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    Journalists Facing Harassment in Crimea, East Ukraine

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    International media rights advocates have sounded the alarm over harassment of reporters attempting to cover unfolding events in eastern Ukraine and Crimea, where resistance is mounting to the newly installed central government.

    MOSCOW, March 4 (RIA Novosti) – International media rights advocates have sounded the alarm over harassment of reporters attempting to cover unfolding events in eastern Ukraine and Crimea, where resistance is mounting to the newly installed central government.

    Organization for Security and Cooperation in Europe press freedom representative Dunja Mijatovic said Monday she was concerned over reports that local broadcasters have been shut down and journalists attacked in full view of police.

    “Silencing media is not acceptable under any circumstances, and especially not in times of crisis,” Mijatovic said in a statement.

    Nerves are on edge in the heavily ethnic Russian-populated south and east of Ukraine, where protests have been sparked over fears of overtly aggressive nationalist policy-making by the interim government that has come into place since last month’s ouster of President Viktor Yanukovych.

    Troops under apparent Russian command, many of them traveling in military trucks and armored personnel carriers, have deployed widely around Crimea. President Vladimir Putin on Tuesday denied that Russian troops were involved in direct security operations on the ground in the peninsula and described the numerous heavily armed men spotted around Crimea over the past as “local militia.”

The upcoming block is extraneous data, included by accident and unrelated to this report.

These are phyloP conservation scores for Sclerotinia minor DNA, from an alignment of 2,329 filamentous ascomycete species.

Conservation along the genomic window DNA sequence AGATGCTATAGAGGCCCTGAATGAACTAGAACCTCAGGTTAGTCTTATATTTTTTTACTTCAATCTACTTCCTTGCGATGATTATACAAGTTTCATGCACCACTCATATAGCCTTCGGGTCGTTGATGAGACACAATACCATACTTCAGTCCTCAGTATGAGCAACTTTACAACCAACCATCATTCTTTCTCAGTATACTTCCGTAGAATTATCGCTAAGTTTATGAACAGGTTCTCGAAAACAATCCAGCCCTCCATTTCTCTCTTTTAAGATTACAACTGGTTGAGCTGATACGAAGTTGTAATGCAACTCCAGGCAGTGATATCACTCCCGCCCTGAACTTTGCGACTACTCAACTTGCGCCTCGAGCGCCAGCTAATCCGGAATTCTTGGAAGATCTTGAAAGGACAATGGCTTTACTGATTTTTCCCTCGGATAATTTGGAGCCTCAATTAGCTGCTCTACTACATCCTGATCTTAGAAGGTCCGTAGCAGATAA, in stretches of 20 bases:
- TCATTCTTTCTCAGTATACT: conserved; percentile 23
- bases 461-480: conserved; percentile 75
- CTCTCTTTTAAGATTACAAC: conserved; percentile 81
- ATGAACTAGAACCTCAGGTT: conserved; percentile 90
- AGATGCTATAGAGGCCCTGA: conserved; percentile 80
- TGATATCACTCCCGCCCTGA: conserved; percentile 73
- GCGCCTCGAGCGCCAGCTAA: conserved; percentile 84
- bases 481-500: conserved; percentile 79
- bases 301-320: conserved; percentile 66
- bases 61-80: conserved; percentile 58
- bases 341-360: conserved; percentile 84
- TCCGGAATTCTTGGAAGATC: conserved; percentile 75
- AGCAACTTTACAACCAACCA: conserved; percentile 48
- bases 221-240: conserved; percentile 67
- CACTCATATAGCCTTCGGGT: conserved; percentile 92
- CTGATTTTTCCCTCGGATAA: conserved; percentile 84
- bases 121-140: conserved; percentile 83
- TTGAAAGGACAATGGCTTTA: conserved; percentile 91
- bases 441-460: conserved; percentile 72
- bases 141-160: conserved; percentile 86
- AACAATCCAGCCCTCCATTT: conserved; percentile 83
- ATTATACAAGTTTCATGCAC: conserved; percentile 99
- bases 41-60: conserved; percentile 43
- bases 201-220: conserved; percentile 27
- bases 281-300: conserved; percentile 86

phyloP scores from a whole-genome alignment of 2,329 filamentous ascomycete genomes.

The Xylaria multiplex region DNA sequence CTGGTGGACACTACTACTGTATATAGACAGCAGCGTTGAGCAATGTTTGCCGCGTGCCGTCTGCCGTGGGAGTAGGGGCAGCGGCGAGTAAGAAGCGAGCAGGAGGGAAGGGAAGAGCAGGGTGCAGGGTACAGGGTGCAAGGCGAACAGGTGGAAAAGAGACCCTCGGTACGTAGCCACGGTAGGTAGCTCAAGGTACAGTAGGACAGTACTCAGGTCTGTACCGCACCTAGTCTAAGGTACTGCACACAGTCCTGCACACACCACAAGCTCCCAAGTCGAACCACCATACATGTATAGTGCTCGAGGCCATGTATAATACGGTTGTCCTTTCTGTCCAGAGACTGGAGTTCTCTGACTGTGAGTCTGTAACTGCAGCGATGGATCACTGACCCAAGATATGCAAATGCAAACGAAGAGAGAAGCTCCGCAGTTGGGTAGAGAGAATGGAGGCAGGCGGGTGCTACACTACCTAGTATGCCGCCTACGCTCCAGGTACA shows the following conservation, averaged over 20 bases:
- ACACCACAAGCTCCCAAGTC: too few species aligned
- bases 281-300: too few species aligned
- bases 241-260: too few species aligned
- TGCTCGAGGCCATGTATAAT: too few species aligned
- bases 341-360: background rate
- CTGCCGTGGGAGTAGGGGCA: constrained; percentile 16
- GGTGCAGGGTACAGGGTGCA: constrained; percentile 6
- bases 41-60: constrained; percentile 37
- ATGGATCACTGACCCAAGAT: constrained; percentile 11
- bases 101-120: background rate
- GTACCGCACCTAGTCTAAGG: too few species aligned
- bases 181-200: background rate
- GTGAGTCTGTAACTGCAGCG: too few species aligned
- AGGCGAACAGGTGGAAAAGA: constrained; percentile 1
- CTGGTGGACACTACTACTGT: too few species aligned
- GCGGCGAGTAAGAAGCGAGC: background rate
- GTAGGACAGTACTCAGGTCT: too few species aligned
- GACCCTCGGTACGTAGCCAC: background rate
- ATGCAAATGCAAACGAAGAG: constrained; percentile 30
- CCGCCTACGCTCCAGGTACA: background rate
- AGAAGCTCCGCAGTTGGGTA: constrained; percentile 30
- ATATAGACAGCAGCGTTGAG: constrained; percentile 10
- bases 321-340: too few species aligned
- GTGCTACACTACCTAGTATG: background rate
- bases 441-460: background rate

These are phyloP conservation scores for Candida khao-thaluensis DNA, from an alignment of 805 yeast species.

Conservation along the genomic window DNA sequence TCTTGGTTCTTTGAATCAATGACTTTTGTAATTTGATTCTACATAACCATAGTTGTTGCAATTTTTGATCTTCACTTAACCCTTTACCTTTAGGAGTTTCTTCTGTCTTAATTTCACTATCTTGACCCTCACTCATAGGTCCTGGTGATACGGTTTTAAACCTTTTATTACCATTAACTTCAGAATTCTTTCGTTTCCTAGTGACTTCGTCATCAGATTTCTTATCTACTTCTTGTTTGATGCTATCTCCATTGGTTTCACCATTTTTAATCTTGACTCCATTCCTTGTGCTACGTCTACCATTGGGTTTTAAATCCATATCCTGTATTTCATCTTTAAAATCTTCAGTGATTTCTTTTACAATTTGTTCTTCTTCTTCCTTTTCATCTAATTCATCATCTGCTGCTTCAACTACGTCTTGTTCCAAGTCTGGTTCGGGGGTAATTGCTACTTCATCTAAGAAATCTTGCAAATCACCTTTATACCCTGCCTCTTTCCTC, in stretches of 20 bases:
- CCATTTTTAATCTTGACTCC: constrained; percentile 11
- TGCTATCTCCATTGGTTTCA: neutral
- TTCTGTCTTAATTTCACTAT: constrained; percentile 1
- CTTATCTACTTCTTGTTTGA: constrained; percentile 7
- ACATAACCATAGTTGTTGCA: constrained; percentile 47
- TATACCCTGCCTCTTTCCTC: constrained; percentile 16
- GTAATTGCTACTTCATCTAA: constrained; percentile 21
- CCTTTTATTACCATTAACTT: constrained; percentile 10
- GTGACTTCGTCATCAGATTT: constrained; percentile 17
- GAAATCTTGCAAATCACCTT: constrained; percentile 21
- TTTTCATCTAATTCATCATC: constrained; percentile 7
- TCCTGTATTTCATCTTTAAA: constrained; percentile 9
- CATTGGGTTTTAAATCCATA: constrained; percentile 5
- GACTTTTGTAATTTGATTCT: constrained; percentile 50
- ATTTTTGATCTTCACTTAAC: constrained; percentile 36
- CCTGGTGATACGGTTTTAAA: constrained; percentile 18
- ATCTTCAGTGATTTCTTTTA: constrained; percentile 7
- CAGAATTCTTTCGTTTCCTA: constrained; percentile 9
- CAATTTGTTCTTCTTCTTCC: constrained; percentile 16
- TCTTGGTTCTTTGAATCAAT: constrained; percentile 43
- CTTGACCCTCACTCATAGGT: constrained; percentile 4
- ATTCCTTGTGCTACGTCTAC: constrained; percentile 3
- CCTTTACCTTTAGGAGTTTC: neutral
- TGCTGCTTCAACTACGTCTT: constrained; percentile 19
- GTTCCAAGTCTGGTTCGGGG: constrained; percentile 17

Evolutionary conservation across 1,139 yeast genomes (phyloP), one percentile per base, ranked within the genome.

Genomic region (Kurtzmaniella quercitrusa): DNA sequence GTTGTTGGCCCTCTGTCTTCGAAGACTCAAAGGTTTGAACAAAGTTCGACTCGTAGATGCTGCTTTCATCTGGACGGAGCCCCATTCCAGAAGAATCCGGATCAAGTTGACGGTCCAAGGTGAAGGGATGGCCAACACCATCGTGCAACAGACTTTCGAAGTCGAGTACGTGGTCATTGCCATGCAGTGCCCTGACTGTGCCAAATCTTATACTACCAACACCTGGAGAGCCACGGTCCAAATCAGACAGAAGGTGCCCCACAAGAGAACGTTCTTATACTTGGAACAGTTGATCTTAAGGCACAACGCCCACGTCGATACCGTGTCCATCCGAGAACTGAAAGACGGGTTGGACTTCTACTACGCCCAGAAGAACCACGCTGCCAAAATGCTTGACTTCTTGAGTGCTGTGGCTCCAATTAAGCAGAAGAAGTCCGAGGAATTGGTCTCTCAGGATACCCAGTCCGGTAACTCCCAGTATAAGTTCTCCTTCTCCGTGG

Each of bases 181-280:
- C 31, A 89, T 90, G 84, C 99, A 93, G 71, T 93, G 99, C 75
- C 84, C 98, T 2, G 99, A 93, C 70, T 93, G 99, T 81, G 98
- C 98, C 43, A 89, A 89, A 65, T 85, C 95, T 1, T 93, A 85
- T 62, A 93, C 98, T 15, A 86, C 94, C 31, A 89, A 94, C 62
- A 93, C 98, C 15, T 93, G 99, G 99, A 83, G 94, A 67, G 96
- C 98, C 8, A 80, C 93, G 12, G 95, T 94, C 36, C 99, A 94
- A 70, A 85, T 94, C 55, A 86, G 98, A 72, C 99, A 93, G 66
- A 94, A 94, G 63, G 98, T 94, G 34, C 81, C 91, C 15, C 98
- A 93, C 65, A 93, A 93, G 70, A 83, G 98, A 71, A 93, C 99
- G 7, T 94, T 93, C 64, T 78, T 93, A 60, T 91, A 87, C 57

Specific details on developments have been scarce, a situation seemingly compounded by working conditions for journalists.

    The OSCE and the Committee to Protect Journalists cited reports as saying the Chernomorskaya television and radio channels, the largest independent broadcaster on the peninsula, were shut down Monday. 

    “By turning off Chernomorskaya, regional residents have been stripped of their right to choose. Now, we all must have only one, 'correct' opinion," the broadcaster's chief editor, Alexandra Kvitko, was cited as telling UNIAN news agency.

    Control over Crimea has effectively been taken by local authorities sympathetic to Moscow and to the large number of Russian troops that has, according to multiple eyewitness accounts, deployed around the peninsula.

    The OSCE said that on Sunday a group of around 30 men in military uniform targeted an independent press center and an investigative journalism bureau in Simferopol, the administrative center of Crimea.

    Mijatovic said there had been multiple attacks on journalists by protesters at pro-Russia rallies in the eastern cities of Donetsk and Kharkiv.

    The Committee to Protect Journalists said that in another incident, an unidentified person attacked the chief editor of Crimean news website 911Sevastopol and seized her camera as she was attempting to film Russian soldiers surrounding the headquarters of the Ukrainian navy in the city of Sevastopol.

    CPJ coordinator for Europe and Central Asia, Nina Ognianova, said in a statement that all parties should be permitted to report safely and without fear of reprisal.

    "All Ukrainian residents, regardless of ethnicity or political sympathies, are entitled to a full range of news coverage, particularly at this crucial time," she said.

    Corrects to specify that troops are in Crimea are not definitively identified as belonging to Russian armed forces

    Topic:
    Turbulence in Ukraine (400)
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    Committee to Protect Journalists, OSCE, Dunja Mijatovic, Viktor Yanukovych, Alexandra Kvitko, Kharkiv
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